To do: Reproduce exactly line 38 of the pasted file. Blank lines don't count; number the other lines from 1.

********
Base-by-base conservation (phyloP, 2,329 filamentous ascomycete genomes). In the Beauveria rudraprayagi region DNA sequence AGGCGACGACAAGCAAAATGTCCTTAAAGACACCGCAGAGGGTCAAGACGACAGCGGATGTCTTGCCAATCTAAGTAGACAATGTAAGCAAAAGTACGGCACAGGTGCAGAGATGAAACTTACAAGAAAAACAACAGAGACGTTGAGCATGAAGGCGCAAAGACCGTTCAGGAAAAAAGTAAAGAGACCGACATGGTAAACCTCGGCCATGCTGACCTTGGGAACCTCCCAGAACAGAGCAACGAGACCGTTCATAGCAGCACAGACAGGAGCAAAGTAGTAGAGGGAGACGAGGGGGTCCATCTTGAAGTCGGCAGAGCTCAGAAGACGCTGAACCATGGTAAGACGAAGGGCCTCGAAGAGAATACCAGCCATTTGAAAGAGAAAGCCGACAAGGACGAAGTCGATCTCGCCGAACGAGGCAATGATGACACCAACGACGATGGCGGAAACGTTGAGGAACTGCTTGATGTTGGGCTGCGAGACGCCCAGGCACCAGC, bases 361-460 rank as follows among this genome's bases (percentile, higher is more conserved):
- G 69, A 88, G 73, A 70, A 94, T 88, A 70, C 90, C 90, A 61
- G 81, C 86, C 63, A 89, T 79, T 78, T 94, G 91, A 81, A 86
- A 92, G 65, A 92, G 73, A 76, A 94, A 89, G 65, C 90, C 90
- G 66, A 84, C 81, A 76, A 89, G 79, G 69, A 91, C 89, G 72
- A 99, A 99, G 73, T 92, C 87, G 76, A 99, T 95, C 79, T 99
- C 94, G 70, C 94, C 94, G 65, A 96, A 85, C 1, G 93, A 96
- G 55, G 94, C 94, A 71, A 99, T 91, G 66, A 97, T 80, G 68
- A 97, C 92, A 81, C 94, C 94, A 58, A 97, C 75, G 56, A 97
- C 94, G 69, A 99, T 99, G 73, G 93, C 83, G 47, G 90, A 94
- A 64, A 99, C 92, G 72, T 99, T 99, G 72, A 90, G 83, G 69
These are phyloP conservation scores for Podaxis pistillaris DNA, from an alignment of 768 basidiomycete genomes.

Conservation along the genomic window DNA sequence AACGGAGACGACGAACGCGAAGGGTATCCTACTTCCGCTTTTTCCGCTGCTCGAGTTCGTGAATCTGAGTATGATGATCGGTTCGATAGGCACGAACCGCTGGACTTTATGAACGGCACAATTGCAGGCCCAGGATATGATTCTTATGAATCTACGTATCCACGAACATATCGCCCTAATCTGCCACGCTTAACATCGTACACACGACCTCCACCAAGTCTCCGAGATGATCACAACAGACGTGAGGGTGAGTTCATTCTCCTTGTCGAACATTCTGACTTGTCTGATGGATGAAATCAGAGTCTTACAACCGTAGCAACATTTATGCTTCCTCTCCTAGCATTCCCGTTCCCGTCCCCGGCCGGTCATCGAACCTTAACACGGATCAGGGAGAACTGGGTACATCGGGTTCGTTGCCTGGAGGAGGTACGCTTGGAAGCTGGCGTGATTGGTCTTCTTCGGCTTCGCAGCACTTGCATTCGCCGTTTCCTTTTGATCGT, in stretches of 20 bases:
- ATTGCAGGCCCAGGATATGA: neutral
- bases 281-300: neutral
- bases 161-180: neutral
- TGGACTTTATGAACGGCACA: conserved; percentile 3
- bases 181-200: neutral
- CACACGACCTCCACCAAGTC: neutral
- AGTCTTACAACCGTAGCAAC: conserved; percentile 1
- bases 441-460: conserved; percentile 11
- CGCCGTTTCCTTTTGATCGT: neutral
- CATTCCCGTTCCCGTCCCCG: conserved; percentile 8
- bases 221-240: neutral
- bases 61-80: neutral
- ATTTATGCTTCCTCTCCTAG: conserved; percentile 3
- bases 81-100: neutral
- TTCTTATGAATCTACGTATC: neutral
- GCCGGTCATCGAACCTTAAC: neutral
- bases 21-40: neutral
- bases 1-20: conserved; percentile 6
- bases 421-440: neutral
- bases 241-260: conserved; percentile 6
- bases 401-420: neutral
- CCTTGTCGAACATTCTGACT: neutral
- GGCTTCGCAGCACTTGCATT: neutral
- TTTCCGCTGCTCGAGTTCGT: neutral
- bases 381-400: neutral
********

- bases 381-400: neutral